“Jesus, full of the Holy Spirit, returned from Jordan and was led by the Spirit in the wilderness, where for forty days he was tempted by the devil.”
Forty days. Jesus, our Lord, spent forty days facing trials and temptations, worries and struggles. In a way, it makes no sense that God in human flesh would also suffer. And yet, Jesus came to be with us, to be one of us, to face the reality of life that God’s own family faces.
The Christian people mark off 40 days on our calendars for a season called “Lent” which begins on Ash Wednesday and gloriously concludes on Easter Sunday. Remember that 40 is Bible-speak for a long time. Noah was on the boat 40 days and 40 nights, waiting with a bunch of loud and smelly animals to see if the world would end or if a sprig of hope would emerge so that life could begin afresh. The Isrealites wandered around hungry and griping about the living conditions in the barren wilderness for 40 years. They were suspended in a holding place between the old life of slavery in Egypt and the new life of the promised land where milk and honey would flow. Moses hung out with God on Mt. Sinai for 40 days while the 10 commandments were carved in stone. Forty feels like a long time. Too long.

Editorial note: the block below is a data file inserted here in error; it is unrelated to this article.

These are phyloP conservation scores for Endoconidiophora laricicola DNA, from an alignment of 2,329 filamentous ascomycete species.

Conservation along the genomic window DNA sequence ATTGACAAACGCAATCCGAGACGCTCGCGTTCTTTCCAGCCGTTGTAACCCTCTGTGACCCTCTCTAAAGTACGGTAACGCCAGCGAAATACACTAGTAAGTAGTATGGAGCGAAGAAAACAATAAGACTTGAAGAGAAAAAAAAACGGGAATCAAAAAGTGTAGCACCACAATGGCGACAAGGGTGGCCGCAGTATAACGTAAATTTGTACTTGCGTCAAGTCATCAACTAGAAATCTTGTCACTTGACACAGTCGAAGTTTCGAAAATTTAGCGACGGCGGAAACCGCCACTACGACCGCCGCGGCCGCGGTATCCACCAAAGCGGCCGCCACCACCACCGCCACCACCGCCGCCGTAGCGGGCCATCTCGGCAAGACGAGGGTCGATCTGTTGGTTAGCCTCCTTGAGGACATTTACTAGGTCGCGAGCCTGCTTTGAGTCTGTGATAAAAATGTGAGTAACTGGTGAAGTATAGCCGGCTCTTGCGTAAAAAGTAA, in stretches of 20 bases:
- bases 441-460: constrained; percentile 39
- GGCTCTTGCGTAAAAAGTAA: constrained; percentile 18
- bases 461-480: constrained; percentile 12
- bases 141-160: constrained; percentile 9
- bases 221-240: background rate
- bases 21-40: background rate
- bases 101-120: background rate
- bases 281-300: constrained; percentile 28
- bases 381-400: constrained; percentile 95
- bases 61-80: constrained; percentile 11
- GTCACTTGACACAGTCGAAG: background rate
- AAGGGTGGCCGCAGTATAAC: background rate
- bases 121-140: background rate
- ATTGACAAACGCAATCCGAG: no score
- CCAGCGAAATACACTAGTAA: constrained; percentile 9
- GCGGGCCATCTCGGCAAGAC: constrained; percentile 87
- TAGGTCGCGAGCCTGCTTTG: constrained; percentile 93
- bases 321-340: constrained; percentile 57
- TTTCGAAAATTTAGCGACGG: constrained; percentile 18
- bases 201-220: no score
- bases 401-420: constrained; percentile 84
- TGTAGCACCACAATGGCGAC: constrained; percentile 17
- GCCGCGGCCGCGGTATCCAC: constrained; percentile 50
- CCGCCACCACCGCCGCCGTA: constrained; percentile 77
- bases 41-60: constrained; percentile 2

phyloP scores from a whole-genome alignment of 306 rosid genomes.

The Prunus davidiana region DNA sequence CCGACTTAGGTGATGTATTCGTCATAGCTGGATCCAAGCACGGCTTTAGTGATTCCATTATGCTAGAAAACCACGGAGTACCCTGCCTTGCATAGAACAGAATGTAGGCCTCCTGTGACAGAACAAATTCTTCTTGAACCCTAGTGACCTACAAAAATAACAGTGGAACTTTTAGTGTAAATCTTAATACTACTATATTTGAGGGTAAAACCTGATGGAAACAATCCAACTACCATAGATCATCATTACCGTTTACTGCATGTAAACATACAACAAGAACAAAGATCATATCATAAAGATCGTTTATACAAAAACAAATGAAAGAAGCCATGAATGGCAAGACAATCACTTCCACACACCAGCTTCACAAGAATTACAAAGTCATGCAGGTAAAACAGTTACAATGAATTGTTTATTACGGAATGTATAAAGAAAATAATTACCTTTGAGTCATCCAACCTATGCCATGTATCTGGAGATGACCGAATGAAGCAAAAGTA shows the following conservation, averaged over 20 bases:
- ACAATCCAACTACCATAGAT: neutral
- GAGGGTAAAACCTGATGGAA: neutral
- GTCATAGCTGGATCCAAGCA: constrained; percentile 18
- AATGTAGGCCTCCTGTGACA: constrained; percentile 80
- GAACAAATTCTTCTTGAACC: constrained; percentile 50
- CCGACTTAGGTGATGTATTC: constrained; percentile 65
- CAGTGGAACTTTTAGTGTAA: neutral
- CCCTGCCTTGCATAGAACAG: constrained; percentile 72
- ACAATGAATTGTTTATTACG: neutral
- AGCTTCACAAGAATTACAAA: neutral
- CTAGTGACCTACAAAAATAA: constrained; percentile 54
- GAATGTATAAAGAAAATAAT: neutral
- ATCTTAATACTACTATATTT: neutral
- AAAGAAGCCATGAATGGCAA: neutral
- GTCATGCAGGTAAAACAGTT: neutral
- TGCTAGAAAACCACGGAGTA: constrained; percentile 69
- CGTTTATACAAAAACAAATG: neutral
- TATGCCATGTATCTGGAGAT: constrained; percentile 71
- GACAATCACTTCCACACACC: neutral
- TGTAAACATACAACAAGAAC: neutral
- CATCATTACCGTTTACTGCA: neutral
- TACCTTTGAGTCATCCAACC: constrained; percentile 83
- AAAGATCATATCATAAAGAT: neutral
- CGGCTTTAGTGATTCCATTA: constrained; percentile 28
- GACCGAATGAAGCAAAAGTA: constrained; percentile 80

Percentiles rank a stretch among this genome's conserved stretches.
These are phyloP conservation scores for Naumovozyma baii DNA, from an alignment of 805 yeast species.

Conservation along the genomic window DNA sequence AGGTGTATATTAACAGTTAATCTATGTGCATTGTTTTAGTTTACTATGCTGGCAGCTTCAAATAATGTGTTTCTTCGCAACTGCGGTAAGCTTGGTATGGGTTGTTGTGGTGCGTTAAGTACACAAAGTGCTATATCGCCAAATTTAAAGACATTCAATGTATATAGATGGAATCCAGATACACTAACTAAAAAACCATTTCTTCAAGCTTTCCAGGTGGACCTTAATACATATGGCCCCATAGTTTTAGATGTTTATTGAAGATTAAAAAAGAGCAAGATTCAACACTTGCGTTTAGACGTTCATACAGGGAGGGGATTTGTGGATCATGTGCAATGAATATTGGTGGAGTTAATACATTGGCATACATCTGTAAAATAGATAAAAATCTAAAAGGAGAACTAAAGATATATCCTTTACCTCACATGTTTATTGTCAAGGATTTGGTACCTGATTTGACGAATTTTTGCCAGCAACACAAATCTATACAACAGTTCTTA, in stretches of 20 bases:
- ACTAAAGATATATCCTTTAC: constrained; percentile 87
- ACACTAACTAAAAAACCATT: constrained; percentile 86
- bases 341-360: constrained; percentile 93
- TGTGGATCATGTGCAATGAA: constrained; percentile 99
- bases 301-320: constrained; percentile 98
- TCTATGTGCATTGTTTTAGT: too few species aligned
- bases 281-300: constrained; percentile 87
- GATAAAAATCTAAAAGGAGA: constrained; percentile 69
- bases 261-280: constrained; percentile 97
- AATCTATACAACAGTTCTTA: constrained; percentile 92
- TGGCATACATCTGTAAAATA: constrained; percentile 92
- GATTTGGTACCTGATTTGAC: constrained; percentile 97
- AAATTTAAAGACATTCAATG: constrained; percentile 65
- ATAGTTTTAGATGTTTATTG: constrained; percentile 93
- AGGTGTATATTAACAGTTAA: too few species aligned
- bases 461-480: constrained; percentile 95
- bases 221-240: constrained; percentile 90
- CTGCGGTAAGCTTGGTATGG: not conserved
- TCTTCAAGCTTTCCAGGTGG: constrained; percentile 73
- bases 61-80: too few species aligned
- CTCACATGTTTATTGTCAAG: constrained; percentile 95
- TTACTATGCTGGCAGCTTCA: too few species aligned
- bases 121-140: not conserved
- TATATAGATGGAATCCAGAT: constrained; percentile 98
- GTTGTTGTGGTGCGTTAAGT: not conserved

We have known the uneasiness of 40 days. Waiting for the doctor to call with a diagnosis, waiting for a prodigal child to come home, waiting for the wounds of a divorce to heal. Forty can seem interminably long. It stretches out beyond our storehouse of patience. We wait for a pandemic to end. We wait for civic life to reveal justice. And now we watch with horror the atrocities in Ukraine. We join in solidarity with those who are rising up and with those who are suffering. The wait for peace and freedom seems too long.
I think Lent is that season that refuses to let us off with easy answers. It invites us to sit with Jesus and all our spiritual ancestors. It invites us to pay attention to the broken places in our lives and around the globe. Where is God? Where are we in our relationship to God? Lent is a long pause. It is not an easy place but it is a place where the Spirit of God dwells. Jesus was there in the wilderness for 40 days. And the Spirit was there too. This prayer from Walter Brueggemann names for me the journey that includes both the pain and the promise of Lent’s 40 days.
“God of transformation, be with us in our loss, our brooding, and our hope. May we linger in faithfulness, not denying our pain nor cutting short our brooding. May we resist facile hopes; may we wait for you. Amen”
Grace and Peace in your 40 days,